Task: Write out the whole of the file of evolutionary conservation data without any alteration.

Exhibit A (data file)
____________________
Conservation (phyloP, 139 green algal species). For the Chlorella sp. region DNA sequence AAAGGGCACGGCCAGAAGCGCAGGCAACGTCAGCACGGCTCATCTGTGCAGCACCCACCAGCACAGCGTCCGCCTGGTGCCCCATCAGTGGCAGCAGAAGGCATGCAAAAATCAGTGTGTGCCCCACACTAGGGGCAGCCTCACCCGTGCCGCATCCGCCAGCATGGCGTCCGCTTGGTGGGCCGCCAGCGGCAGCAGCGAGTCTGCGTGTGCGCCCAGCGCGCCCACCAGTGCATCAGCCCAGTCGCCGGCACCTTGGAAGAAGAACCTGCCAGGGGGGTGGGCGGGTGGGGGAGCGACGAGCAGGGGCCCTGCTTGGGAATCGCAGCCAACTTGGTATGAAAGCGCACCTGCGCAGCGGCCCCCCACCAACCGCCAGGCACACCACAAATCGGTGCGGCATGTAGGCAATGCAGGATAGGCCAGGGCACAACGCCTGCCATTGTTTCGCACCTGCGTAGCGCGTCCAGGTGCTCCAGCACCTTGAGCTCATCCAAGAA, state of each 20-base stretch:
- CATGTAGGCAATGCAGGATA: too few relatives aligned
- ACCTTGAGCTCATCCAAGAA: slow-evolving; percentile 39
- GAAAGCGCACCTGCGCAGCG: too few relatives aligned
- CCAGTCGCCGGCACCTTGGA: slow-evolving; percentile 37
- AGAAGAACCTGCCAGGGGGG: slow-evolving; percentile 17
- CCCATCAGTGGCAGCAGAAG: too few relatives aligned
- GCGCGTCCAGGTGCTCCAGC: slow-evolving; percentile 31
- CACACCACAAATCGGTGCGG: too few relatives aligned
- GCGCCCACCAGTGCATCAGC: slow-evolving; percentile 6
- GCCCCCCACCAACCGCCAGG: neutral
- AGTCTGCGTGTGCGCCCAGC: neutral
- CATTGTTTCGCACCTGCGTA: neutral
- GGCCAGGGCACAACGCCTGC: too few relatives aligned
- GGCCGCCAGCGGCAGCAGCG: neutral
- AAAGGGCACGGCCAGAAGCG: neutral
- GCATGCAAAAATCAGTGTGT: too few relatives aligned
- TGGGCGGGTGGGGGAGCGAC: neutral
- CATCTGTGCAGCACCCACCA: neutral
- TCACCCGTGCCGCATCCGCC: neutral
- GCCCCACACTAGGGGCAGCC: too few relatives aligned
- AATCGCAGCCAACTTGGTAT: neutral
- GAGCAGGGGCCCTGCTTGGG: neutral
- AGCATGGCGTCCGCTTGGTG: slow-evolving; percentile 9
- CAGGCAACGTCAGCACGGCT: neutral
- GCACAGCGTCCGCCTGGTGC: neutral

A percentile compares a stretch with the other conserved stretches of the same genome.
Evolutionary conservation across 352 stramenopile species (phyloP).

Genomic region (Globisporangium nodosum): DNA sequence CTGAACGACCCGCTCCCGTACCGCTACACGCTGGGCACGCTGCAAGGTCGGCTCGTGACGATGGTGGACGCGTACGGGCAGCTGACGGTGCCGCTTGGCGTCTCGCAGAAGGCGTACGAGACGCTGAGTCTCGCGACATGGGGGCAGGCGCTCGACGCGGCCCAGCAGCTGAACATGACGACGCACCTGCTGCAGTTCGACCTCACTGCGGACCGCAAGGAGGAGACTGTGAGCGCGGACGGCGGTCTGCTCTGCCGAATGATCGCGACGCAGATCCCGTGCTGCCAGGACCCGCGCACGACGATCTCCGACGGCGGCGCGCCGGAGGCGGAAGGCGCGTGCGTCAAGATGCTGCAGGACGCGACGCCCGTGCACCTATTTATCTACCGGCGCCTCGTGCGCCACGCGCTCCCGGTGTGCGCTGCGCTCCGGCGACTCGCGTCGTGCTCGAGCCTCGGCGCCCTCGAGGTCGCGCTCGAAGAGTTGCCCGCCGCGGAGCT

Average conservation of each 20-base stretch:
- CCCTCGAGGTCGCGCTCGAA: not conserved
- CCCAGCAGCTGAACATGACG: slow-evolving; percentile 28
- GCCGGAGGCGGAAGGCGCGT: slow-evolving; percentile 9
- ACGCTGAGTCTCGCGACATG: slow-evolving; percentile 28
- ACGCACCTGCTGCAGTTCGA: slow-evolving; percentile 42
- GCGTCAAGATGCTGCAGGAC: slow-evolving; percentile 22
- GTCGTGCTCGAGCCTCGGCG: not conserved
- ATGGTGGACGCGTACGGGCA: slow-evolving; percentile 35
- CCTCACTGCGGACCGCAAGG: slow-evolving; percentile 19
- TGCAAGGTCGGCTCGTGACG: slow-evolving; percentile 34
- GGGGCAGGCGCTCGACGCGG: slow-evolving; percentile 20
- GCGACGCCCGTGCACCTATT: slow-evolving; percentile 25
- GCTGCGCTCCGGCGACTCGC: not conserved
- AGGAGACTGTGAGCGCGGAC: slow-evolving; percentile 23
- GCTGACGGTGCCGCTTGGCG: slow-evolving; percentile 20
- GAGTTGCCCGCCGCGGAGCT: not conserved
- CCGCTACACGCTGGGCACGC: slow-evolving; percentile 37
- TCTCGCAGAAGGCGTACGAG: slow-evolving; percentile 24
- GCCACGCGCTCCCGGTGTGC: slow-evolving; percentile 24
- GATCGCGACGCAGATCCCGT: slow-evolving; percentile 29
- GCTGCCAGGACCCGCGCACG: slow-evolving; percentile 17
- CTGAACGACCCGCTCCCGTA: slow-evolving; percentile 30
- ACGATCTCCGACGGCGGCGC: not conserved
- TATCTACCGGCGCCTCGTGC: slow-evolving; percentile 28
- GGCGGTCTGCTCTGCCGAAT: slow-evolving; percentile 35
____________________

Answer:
Conservation (phyloP, 139 green algal species). For the Chlorella sp. region DNA sequence AAAGGGCACGGCCAGAAGCGCAGGCAACGTCAGCACGGCTCATCTGTGCAGCACCCACCAGCACAGCGTCCGCCTGGTGCCCCATCAGTGGCAGCAGAAGGCATGCAAAAATCAGTGTGTGCCCCACACTAGGGGCAGCCTCACCCGTGCCGCATCCGCCAGCATGGCGTCCGCTTGGTGGGCCGCCAGCGGCAGCAGCGAGTCTGCGTGTGCGCCCAGCGCGCCCACCAGTGCATCAGCCCAGTCGCCGGCACCTTGGAAGAAGAACCTGCCAGGGGGGTGGGCGGGTGGGGGAGCGACGAGCAGGGGCCCTGCTTGGGAATCGCAGCCAACTTGGTATGAAAGCGCACCTGCGCAGCGGCCCCCCACCAACCGCCAGGCACACCACAAATCGGTGCGGCATGTAGGCAATGCAGGATAGGCCAGGGCACAACGCCTGCCATTGTTTCGCACCTGCGTAGCGCGTCCAGGTGCTCCAGCACCTTGAGCTCATCCAAGAA, state of each 20-base stretch:
- CATGTAGGCAATGCAGGATA: too few relatives aligned
- ACCTTGAGCTCATCCAAGAA: slow-evolving; percentile 39
- GAAAGCGCACCTGCGCAGCG: too few relatives aligned
- CCAGTCGCCGGCACCTTGGA: slow-evolving; percentile 37
- AGAAGAACCTGCCAGGGGGG: slow-evolving; percentile 17
- CCCATCAGTGGCAGCAGAAG: too few relatives aligned
- GCGCGTCCAGGTGCTCCAGC: slow-evolving; percentile 31
- CACACCACAAATCGGTGCGG: too few relatives aligned
- GCGCCCACCAGTGCATCAGC: slow-evolving; percentile 6
- GCCCCCCACCAACCGCCAGG: neutral
- AGTCTGCGTGTGCGCCCAGC: neutral
- CATTGTTTCGCACCTGCGTA: neutral
- GGCCAGGGCACAACGCCTGC: too few relatives aligned
- GGCCGCCAGCGGCAGCAGCG: neutral
- AAAGGGCACGGCCAGAAGCG: neutral
- GCATGCAAAAATCAGTGTGT: too few relatives aligned
- TGGGCGGGTGGGGGAGCGAC: neutral
- CATCTGTGCAGCACCCACCA: neutral
- TCACCCGTGCCGCATCCGCC: neutral
- GCCCCACACTAGGGGCAGCC: too few relatives aligned
- AATCGCAGCCAACTTGGTAT: neutral
- GAGCAGGGGCCCTGCTTGGG: neutral
- AGCATGGCGTCCGCTTGGTG: slow-evolving; percentile 9
- CAGGCAACGTCAGCACGGCT: neutral
- GCACAGCGTCCGCCTGGTGC: neutral

A percentile compares a stretch with the other conserved stretches of the same genome.
Evolutionary conservation across 352 stramenopile species (phyloP).

Genomic region (Globisporangium nodosum): DNA sequence CTGAACGACCCGCTCCCGTACCGCTACACGCTGGGCACGCTGCAAGGTCGGCTCGTGACGATGGTGGACGCGTACGGGCAGCTGACGGTGCCGCTTGGCGTCTCGCAGAAGGCGTACGAGACGCTGAGTCTCGCGACATGGGGGCAGGCGCTCGACGCGGCCCAGCAGCTGAACATGACGACGCACCTGCTGCAGTTCGACCTCACTGCGGACCGCAAGGAGGAGACTGTGAGCGCGGACGGCGGTCTGCTCTGCCGAATGATCGCGACGCAGATCCCGTGCTGCCAGGACCCGCGCACGACGATCTCCGACGGCGGCGCGCCGGAGGCGGAAGGCGCGTGCGTCAAGATGCTGCAGGACGCGACGCCCGTGCACCTATTTATCTACCGGCGCCTCGTGCGCCACGCGCTCCCGGTGTGCGCTGCGCTCCGGCGACTCGCGTCGTGCTCGAGCCTCGGCGCCCTCGAGGTCGCGCTCGAAGAGTTGCCCGCCGCGGAGCT

Average conservation of each 20-base stretch:
- CCCTCGAGGTCGCGCTCGAA: not conserved
- CCCAGCAGCTGAACATGACG: slow-evolving; percentile 28
- GCCGGAGGCGGAAGGCGCGT: slow-evolving; percentile 9
- ACGCTGAGTCTCGCGACATG: slow-evolving; percentile 28
- ACGCACCTGCTGCAGTTCGA: slow-evolving; percentile 42
- GCGTCAAGATGCTGCAGGAC: slow-evolving; percentile 22
- GTCGTGCTCGAGCCTCGGCG: not conserved
- ATGGTGGACGCGTACGGGCA: slow-evolving; percentile 35
- CCTCACTGCGGACCGCAAGG: slow-evolving; percentile 19
- TGCAAGGTCGGCTCGTGACG: slow-evolving; percentile 34
- GGGGCAGGCGCTCGACGCGG: slow-evolving; percentile 20
- GCGACGCCCGTGCACCTATT: slow-evolving; percentile 25
- GCTGCGCTCCGGCGACTCGC: not conserved
- AGGAGACTGTGAGCGCGGAC: slow-evolving; percentile 23
- GCTGACGGTGCCGCTTGGCG: slow-evolving; percentile 20
- GAGTTGCCCGCCGCGGAGCT: not conserved
- CCGCTACACGCTGGGCACGC: slow-evolving; percentile 37
- TCTCGCAGAAGGCGTACGAG: slow-evolving; percentile 24
- GCCACGCGCTCCCGGTGTGC: slow-evolving; percentile 24
- GATCGCGACGCAGATCCCGT: slow-evolving; percentile 29
- GCTGCCAGGACCCGCGCACG: slow-evolving; percentile 17
- CTGAACGACCCGCTCCCGTA: slow-evolving; percentile 30
- ACGATCTCCGACGGCGGCGC: not conserved
- TATCTACCGGCGCCTCGTGC: slow-evolving; percentile 28
- GGCGGTCTGCTCTGCCGAAT: slow-evolving; percentile 35